Today would’ve been Roald Dahl’s 104th birthday.
The children’s author’s books, including classics such as Matilda and Charlie and the Chocolate Factory, are beloved by millions – both young and old – around the world..
But did you know that he was also a spy, an ace fighter pilot, a chocolate historian and a medical inventor?
He joined the Royal Air Force at the start of World War II where he received severe injuries when his plane crashed in North Africa.
After spending six months recovering in a hospital in Alexandria, Egypt, Dahl then rejoined his squadron in Greece and took part in The Battle of Athens in 1941.
In 2018, his family received the medals that he was awarded but never collected. The medals are the 1939-1945 Star, which is given to those who served overseas during World War Two; the Africa Star, for those who served in North Africa between 1940-43; the Defence Medal, awarded for non-operational service; and the War Medal, awarded to all full-time armed forces personnel.
His grandson, Ned Donovan told the BBC: “It’s very him for him not to have collected his medals – he’d have thought it was terribly uncool!”
After the war ended, Roald accepted a position in the British embassy in Washington D.C.
During his time there. Dahl began his literary career – that would go on to span 34 books, five play scripts and screen plays, and assorted other works – while passing on information to MI6.
He also married notable American actress Patricia Neal and they go on to have two daughters, one of whom passes away at a young age due to illness, and a son. They divorced after 30 years, and he later married Felicity “Liccy” Crosland, who helped to further Roald’s legacy through the Roald Dahl’s Marvellous Children’s Charity and The Roald Dahl Museum and Story Centre.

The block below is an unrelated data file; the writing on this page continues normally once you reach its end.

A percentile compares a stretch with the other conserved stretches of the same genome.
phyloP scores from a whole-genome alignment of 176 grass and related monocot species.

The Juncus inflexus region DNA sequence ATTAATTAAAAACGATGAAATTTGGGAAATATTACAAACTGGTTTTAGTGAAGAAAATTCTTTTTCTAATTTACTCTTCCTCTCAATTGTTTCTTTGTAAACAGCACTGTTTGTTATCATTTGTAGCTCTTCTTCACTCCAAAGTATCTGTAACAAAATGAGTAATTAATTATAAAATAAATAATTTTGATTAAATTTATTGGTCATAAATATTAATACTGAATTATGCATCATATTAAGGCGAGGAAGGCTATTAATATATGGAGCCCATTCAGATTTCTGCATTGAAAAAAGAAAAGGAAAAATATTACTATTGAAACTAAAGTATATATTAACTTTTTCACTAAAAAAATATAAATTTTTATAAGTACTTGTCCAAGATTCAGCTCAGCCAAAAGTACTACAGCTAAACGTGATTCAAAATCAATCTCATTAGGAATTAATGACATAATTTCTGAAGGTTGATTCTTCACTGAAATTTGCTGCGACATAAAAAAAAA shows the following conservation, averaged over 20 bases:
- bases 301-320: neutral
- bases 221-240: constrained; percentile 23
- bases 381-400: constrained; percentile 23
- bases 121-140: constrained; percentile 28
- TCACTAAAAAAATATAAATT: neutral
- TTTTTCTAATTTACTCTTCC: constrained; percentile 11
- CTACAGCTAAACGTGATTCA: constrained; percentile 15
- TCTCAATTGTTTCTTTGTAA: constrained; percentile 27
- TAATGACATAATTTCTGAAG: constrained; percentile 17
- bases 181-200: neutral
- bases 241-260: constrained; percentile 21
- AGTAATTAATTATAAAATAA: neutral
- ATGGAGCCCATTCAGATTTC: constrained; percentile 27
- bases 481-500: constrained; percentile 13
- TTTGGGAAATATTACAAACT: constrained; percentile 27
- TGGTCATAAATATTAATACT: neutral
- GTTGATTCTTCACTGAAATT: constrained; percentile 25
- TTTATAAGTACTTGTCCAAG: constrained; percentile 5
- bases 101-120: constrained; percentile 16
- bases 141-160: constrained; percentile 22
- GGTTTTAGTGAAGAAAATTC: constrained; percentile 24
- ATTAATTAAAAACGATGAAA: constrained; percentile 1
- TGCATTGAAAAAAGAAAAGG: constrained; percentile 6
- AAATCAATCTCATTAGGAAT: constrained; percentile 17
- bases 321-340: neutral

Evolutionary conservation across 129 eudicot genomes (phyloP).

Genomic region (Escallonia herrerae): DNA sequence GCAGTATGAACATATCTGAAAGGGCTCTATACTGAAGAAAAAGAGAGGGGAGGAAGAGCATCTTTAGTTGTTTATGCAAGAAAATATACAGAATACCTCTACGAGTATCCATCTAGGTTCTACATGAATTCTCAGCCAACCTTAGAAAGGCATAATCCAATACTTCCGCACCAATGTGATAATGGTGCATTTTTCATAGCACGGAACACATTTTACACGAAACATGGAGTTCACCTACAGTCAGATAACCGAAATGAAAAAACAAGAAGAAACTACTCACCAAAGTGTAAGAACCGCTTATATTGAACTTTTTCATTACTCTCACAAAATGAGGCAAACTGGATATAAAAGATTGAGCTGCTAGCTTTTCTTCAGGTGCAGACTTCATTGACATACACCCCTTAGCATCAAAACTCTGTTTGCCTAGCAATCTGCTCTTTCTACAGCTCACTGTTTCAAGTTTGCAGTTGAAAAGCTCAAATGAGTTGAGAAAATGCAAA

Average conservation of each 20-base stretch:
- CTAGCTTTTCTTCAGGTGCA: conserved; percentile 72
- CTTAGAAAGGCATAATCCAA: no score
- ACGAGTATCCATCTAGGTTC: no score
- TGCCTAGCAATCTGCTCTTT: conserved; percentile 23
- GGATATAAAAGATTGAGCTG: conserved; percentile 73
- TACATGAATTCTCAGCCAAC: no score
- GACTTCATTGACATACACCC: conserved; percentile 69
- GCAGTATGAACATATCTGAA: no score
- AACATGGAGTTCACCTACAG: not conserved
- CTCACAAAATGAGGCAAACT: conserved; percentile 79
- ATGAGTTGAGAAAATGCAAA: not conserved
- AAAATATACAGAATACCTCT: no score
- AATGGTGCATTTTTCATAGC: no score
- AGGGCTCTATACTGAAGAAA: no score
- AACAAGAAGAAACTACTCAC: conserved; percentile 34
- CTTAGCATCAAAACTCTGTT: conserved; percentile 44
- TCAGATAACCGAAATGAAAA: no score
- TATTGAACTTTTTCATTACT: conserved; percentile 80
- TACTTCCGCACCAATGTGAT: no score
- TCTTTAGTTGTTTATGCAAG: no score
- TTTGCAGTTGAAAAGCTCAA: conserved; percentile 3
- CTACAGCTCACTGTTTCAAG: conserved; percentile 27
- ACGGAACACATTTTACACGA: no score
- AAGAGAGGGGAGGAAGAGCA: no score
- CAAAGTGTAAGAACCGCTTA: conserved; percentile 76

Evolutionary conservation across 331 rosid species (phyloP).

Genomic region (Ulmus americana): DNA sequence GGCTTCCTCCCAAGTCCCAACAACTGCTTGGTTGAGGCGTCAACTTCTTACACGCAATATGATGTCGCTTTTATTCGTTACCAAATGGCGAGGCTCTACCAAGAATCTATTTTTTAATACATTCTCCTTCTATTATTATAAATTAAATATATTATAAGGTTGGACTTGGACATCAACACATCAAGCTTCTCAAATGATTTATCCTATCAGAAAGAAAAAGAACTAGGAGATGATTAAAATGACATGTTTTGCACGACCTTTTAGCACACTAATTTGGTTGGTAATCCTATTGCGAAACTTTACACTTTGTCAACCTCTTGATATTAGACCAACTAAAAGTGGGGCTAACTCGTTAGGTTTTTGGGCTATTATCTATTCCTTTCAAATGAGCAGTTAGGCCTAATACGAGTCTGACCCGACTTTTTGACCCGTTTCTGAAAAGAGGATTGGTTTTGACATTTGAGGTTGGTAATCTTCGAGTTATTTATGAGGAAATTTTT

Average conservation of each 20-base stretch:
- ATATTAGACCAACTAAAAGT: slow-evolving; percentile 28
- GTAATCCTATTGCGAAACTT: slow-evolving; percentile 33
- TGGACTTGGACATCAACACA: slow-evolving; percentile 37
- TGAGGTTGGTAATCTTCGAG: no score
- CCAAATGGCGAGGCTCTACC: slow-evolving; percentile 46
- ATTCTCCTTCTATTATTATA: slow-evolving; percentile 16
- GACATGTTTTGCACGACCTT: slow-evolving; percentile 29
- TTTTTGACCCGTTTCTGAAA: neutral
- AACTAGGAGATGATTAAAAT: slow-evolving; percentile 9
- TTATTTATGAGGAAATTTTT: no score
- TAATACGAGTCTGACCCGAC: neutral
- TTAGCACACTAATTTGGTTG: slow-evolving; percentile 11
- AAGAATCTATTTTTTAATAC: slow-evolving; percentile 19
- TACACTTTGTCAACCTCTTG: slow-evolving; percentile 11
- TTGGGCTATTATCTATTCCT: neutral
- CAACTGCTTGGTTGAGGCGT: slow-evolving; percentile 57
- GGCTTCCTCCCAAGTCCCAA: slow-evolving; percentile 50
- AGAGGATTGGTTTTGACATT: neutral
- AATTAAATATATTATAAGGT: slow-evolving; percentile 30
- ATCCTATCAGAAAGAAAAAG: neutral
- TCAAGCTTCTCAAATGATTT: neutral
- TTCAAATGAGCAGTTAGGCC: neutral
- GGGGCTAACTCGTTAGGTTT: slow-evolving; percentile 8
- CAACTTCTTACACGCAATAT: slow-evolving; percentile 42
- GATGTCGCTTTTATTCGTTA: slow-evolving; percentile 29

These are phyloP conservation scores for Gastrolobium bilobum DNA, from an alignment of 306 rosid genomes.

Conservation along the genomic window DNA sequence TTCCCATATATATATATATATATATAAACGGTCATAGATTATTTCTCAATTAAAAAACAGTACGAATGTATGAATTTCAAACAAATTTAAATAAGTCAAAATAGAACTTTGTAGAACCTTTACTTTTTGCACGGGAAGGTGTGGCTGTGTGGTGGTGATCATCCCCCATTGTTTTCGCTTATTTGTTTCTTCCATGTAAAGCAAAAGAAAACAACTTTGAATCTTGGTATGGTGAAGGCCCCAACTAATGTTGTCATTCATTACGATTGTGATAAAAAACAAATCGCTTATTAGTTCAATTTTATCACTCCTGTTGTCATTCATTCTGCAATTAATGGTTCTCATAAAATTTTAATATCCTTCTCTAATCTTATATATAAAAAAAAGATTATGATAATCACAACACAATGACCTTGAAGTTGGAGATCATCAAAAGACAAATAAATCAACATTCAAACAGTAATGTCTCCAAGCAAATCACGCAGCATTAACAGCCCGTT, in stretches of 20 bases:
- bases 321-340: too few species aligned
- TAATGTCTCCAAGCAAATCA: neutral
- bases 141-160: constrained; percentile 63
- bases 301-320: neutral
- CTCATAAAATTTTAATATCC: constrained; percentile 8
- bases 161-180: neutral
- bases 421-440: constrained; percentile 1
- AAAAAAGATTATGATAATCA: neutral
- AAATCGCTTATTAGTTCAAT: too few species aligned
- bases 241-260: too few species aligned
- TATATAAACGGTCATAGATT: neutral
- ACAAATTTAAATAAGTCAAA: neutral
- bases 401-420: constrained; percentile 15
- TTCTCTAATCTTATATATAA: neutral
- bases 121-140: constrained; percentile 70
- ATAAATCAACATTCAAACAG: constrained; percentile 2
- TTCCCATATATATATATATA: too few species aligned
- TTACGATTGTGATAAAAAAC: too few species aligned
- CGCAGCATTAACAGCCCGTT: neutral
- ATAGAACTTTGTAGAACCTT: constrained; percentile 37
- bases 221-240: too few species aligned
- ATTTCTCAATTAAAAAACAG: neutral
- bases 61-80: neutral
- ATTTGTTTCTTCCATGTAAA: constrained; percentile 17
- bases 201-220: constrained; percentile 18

In 1960 Roald helped invent the Wade-Dahl-Till valve, with engineer Stanley Wade and neurosurgeon Kenneth Till, to help treat his son’s head injuries that were caused by an accident in New York.
While we could go on about Dahl’s numerous accomplishments, we’re going to end this introspection on a sweet note – his life-long love of chocolate.
It began when began he, along with his school classmates, were tasked with taste-testing different chocolate creations. As an adult, he devoted an entire chapter in his official ‘The Roald Dahl Cookbook’ to chocolate.
In fact, during a speech to schoolchildren, Roald highlighted his growing love of chocolate by listing what he considered as important dates in confectionery history:
“Cadburys made Dairy Milk in 1905
Cadburys made Bourneville Bar in 1910
Cadburys made Fruit and Nut in 1921…
1930 the Crunchie, the Whole Nut Bar
’32 Mars (600 million a year)”
’33 Black Magic
’34 Tiffin, Caramello
’36 Maltesers… Quality Street
’37 Another great year, Kit Kat, Rollo [sic], Smarties…”
He ended by saying: “Don’t bother with the Kings and Queens of England. All of you should learn these dates instead. Perhaps the Headmistress will see from now on that it becomes part of the major teaching in this school.”
We can’t think of a better way to honour his enduring legacy than by celebrating with a batch of chocolate and watching Charlie and the Chocolate Factory.